Venugopal Iyengar, deputy COO, digital, at Planetcast International picks up on a similar theme. “The move to the cloud has accelerated in 2022, with many areas of content production, processing, and distribution increasingly becoming either wholly cloud-based or hybrid,” he observes.
Red Bee Media notes that cloud technologies this year “enabled the flawless delivery of many large-scale, prestigious, live events like the Olympics, NFL Superbowl, FIFA World Cup 2022, Women’s Rugby Union, Men’s, and UEFA Women’s European Football Championship. We expect this trend to continue.”
And Witbe says agile, scalable cloud-based solutions “continue to be elevated” with growing interest in cloud-based services since the pandemic began. “Video service providers and customers at home alike seem enthusiastic about secure and scalable technology that is easier and quicker to implement than previous set-ups,” the company says.
Haslauer from NativeWaves points out that live sports events were traditionally captured for television by outside broadcast trucks “crammed with processing equipment that could take care of a lot of production at the venue. The covid pandemic accelerated remote production and it came to the mainstream this year.”
Meanwhile, Thexton from Synamedia also notes that the edge processing phenomenon “really took off this year and is set to get even bigger.”
“Edge processing and putting content closer to the consumer delivers clear economic benefits, especially for live streaming, because we can concentrate and accelerate content caching to reduce the cost of distribution. It’s also easier to manipulate the content and deliver extremely low latency at the edge,” he says.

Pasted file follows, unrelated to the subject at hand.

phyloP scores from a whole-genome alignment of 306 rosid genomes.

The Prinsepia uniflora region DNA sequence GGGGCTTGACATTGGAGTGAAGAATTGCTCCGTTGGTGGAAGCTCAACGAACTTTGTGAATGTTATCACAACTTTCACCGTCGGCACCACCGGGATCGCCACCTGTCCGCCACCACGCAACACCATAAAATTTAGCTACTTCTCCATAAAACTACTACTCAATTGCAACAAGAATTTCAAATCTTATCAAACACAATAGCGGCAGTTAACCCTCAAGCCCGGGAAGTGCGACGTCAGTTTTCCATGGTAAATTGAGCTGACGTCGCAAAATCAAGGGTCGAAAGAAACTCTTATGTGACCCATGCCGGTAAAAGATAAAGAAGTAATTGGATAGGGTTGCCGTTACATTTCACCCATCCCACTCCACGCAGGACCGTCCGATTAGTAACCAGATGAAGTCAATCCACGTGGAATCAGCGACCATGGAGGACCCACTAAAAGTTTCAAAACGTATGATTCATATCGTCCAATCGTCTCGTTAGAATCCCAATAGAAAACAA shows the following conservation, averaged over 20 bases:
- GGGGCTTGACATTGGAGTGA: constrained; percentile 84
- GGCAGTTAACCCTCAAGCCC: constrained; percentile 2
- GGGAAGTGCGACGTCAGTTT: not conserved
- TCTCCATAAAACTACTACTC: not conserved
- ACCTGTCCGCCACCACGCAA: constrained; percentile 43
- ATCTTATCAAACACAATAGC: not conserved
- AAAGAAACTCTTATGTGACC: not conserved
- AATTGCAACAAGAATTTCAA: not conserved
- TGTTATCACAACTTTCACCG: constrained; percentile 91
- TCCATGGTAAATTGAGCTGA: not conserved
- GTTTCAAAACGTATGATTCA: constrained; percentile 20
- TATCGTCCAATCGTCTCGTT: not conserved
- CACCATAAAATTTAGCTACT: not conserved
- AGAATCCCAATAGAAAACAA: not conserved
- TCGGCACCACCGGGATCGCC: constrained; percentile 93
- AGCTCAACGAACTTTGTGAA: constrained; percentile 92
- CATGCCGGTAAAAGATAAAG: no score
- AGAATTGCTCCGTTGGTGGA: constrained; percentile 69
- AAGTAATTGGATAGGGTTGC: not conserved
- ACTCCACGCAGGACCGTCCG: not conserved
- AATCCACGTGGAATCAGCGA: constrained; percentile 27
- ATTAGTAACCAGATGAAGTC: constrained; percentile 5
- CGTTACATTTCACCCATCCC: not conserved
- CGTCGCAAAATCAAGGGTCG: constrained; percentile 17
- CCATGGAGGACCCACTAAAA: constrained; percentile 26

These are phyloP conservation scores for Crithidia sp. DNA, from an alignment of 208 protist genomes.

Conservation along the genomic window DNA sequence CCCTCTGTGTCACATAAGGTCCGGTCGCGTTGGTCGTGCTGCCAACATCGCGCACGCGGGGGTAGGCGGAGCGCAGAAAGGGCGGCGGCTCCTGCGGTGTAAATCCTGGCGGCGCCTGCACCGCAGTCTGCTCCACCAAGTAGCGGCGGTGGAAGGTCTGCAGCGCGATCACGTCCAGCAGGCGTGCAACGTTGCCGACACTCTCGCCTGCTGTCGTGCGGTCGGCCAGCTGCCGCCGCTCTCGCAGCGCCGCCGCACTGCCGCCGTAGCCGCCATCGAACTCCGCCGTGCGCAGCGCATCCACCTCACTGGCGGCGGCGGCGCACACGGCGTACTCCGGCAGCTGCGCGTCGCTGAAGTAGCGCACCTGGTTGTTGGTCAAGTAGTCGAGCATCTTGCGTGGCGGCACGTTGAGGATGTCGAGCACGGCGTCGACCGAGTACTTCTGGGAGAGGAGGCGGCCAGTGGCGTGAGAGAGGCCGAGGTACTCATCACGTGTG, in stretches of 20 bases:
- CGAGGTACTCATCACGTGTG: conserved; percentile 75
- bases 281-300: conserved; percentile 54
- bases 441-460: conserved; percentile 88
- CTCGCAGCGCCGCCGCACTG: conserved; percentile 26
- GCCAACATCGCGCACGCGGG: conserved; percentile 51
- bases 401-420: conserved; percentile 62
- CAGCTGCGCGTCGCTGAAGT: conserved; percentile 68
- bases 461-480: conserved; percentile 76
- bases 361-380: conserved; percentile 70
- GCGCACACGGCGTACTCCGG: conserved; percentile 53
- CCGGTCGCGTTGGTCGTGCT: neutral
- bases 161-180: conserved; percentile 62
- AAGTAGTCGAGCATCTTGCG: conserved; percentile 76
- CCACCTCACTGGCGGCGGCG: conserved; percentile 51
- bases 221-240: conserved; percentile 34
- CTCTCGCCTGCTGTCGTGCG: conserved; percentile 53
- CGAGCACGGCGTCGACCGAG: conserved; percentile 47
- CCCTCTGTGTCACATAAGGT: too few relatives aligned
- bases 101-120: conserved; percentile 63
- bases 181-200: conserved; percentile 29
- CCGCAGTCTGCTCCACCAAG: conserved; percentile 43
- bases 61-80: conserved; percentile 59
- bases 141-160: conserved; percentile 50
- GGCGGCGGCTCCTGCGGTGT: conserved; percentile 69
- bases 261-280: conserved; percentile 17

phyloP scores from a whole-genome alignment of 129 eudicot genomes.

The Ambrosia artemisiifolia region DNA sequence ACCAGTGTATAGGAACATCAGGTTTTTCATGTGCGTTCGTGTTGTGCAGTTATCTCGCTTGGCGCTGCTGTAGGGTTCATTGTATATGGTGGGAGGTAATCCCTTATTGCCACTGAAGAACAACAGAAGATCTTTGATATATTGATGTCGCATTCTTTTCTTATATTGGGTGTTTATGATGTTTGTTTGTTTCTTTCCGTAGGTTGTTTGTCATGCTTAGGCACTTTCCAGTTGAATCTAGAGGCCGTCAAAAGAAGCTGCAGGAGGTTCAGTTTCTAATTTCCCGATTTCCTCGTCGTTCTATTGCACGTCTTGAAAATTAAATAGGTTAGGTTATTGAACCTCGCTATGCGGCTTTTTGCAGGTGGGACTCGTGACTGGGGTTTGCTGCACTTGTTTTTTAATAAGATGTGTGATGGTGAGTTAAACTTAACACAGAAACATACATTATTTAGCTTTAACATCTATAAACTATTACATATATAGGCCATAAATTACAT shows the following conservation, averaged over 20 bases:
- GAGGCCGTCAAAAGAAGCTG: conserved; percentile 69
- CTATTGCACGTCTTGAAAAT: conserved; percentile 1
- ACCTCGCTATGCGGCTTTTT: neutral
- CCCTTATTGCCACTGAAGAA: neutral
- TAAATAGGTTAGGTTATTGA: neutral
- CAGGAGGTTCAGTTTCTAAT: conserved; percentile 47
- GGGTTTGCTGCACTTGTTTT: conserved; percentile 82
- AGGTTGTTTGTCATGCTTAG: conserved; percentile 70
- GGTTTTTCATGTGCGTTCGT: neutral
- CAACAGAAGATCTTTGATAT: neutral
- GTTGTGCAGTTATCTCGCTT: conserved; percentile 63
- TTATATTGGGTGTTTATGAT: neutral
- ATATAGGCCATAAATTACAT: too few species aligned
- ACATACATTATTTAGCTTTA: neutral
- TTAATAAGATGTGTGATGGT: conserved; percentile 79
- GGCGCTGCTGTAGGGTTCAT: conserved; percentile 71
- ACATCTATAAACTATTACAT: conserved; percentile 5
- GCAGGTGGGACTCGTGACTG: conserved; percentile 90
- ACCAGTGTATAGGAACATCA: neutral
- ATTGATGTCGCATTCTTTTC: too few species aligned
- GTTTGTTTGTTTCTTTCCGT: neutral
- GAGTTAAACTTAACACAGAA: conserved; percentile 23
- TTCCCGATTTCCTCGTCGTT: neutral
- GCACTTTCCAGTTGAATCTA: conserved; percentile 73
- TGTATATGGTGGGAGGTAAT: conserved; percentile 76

Remote collaboration and more
Other common themes that emerged include remote collaboration, the deployment of AI/ML tools and data-driven insights.
Young from LTN says remote collaboration throughout the video supply chain is another important trend that defined 2022 and will continue to grow in 2023.
“Content creators, contributors, producers, and curators work together and form remote teams that collaborate from anywhere in the world. Remote collaboration was accelerated during 2020 to overcome the challenges of lockdowns and travel restrictions. This new way of working demonstrated its productivity, cost-efficiency, and carbon footprint reduction benefits. Cloud and IP-based workflows enable the aggregation and production of multiple live feeds from any location and device and their delivery anywhere in the world seamlessly, maintaining high quality and performance,” he says.
Red Bee Media highlights the use of data to support personalised content, noting that the diversity of an increasingly crowded media landscape “continues to require progressively enhanced, reliable, and accurate metadata to personalise the consumer experience through targeted content and advertising. Demand has increased significantly and will continue.”
Planetcast’s Iyengar also points to the growing role of AI/ML in post-production services, from AI-assisted editing and captioning to quality checks and compliance, while BSG’s Lozia notes that data-driven insights through increased adoption of AI and data-driven tools are key.
In summary, the Content Everywhere industry has been through a transformative period this year, establishing some new roadmaps for the period ahead. As for what next year will bring, look out for our January 2023 newsletter for predictions from some of the industry’s leading companies.
It just remains for me to thank you all for your huge support for the Content Everywhere newsletter, which we launched in February this year. I look forward to continuing the conversation in the coming months.
Wishing you all a peaceful festive period, and a happy new year.